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NIS – PHYSICAL SCIENCE

# NIS – PHYSICAL SCIENCE

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## NIS – PHYSICAL SCIENCE

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1. NIS – PHYSICAL SCIENCE Lecture 28 Earth in Space OzgurUnal

2. Shape of Earth • If you were living in old times without technology, how would you prove that Earth is similar to a sphere in shape?

3. Earth’s Size and Shape • No matter where you are on Earth, objects fall straight down to the surface, as if they are falling • toward the enter of a sphere. Figure 1 • Earth’s shadow on the Moon during • a lunar eclipse is • always curved. • People in different parts of the world see • different stars above their horizon. More • specifically, the pole star Polaris is lower in • the sky at some locations on Earth than at • others.

4. Earth’s Size and Shape • How is gravity related to the shape of Earth and other planets? • Fg = G*M*m/r2 • The fact that the gravitational • force depends on the distance and • masses only results in the spherical • shapes of stars, planets and moons. • Check out Table 1 for the physical • properties fo Earth.

5. Earth’s Magnetic Field • Examine the magnets given to you. • Try to feel the force and the field between the magnets. • Earth’s rotation and movement of matter in the core set up a strong magnetic field in and around • the Earth. • Earth’s magnetic field is • concentrated at two ends of an • imaginary magnetic axis running • from Earth’s north magnetic pole to • its south magnetic pole. • This axis is tilted about 11.5 degrees • from Earth’s axis of rotation.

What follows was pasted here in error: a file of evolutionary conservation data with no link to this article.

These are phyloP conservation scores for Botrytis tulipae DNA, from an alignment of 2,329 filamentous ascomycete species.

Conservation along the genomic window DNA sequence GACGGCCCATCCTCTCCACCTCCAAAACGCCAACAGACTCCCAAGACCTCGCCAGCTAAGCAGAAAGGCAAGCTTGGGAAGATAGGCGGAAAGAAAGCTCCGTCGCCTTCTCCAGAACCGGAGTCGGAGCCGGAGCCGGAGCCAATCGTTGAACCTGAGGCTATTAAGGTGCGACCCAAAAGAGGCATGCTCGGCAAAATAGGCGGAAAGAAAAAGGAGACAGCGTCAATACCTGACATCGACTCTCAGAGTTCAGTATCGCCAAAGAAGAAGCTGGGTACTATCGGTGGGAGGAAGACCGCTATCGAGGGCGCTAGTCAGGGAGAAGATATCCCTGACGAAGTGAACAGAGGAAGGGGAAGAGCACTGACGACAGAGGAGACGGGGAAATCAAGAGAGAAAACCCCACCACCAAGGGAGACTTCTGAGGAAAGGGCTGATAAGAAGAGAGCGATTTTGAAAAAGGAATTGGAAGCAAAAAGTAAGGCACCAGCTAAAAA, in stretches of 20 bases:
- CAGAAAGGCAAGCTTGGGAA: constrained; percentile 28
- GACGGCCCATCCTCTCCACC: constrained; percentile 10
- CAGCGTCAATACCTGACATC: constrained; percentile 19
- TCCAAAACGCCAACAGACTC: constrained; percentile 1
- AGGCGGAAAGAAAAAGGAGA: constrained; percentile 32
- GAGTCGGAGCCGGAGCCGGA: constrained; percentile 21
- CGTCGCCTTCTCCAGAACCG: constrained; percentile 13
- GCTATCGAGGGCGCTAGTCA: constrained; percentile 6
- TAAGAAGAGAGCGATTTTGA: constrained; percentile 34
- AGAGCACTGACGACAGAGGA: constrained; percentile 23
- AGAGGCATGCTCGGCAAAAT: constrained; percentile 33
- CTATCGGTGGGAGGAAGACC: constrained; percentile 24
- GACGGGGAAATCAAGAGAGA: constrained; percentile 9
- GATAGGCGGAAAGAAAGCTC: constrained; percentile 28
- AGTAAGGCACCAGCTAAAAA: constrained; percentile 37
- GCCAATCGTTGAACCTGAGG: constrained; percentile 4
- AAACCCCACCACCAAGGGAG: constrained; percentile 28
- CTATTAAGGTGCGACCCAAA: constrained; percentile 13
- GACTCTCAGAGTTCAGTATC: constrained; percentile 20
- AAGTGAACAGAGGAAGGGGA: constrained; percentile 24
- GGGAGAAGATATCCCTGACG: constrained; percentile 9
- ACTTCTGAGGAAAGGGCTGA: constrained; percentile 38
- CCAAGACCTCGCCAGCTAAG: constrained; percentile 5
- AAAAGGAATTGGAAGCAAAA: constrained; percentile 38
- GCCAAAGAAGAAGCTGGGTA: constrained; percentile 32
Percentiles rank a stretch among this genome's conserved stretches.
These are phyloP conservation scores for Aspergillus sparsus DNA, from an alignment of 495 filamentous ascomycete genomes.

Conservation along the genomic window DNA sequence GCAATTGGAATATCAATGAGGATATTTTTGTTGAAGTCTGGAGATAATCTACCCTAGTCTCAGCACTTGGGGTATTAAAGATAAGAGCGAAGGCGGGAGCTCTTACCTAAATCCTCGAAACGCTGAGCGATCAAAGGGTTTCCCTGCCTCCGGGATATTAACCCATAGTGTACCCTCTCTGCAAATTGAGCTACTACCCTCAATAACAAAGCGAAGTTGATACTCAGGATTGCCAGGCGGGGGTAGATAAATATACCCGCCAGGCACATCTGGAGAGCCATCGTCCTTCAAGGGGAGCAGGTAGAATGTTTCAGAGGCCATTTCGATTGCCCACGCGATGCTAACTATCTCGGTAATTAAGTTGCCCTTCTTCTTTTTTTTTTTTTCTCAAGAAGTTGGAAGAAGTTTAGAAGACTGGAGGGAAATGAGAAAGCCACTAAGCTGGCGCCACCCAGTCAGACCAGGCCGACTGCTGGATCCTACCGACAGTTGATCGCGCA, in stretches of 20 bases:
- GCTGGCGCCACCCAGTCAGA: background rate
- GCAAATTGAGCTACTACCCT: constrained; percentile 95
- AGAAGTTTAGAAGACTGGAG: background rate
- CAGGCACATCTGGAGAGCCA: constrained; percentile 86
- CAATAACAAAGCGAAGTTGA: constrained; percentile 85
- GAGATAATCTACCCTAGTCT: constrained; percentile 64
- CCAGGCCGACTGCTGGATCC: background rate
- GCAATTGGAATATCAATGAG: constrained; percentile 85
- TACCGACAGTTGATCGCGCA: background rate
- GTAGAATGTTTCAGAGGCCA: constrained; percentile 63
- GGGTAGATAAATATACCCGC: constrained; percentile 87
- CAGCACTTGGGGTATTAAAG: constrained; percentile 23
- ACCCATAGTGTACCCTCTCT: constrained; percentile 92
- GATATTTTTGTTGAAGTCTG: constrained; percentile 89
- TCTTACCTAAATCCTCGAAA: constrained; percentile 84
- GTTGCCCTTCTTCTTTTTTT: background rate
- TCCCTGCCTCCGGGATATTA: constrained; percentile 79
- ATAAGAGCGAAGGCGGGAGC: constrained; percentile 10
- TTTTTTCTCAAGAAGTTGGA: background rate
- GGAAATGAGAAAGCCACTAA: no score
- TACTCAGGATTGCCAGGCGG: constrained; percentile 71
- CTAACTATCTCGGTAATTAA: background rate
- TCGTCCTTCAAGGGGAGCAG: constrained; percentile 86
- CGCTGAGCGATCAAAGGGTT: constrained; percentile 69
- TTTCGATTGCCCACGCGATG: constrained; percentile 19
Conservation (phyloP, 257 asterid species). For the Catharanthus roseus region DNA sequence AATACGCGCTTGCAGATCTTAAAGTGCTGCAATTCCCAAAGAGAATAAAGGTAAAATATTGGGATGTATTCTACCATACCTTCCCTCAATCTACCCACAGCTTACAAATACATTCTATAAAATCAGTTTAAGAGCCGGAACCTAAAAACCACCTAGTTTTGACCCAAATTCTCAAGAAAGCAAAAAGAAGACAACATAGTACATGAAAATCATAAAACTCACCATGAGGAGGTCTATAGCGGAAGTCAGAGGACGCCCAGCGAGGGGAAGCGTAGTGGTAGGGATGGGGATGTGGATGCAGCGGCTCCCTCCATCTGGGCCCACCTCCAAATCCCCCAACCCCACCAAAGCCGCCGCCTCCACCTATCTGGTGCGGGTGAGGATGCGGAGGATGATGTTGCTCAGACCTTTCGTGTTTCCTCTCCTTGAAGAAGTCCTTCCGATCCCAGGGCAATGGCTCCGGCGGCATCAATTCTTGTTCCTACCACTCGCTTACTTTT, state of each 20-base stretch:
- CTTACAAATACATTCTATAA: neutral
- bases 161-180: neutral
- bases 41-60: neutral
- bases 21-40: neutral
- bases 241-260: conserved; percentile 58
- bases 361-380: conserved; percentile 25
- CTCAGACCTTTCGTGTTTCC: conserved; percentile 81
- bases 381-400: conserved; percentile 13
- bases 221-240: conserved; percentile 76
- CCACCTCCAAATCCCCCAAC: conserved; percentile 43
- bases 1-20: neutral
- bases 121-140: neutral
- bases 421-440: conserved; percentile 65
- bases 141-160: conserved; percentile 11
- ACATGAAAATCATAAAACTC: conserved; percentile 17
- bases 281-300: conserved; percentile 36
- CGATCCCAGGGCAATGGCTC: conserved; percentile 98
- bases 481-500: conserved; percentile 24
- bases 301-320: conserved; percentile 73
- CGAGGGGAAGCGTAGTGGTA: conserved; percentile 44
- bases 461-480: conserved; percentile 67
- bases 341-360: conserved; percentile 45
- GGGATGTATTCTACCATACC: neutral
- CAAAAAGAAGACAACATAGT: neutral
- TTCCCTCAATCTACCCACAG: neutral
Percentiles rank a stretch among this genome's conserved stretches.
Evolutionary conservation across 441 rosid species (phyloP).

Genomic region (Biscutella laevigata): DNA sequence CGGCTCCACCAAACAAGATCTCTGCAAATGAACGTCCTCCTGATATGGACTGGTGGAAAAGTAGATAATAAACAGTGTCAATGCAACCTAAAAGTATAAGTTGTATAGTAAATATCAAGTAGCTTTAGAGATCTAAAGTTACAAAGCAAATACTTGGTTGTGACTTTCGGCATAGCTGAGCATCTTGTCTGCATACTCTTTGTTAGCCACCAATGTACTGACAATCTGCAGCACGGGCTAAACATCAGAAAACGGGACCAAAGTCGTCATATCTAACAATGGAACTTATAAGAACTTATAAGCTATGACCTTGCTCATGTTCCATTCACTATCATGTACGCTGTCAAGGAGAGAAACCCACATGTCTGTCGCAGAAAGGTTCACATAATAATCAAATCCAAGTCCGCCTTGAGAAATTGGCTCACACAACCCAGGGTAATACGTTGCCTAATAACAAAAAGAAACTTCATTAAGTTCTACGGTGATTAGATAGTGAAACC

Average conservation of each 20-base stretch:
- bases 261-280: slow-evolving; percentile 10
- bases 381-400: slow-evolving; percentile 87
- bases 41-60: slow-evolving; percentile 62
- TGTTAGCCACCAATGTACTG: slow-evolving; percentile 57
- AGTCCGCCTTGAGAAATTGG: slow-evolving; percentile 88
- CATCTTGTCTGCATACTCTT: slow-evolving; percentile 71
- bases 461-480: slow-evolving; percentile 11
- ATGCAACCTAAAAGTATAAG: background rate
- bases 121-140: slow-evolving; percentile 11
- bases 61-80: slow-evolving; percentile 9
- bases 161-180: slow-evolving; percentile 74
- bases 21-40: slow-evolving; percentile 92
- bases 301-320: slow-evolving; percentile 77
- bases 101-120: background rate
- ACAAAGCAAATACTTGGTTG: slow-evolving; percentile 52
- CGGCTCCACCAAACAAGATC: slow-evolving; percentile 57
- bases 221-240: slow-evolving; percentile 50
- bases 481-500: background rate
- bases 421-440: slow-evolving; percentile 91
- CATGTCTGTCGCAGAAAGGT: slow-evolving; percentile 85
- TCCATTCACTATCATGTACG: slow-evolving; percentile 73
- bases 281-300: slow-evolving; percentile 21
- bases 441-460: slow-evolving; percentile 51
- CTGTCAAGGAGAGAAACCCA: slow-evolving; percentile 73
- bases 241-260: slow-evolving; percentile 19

6. Earth’s Magnetic Field • The locations of Earth’s magnetic poles change slowly over time. • The magnetic north pole is carefully remapped periodically to pinpoint this location. • Van Allen Belts

7. Earth’s Magnetic Field • Earth’s magnetic field protects life from harmful radiation. • Harmful radiation coming from the Sun (solar wind) is deflected by this magnetic field. • Deflected radiation interacts with the atmosphere, producing light. • Aurora borealis and • Aurora australis

8. Earth Orbits the Sun • Earth’s orbit is an ellipse with two foci. • The Sun is located in one of the focal points. • Earth is closest to the Sun with 147 million km on January 3. • Earth is farthest from the Sun with 152 million km on July 4.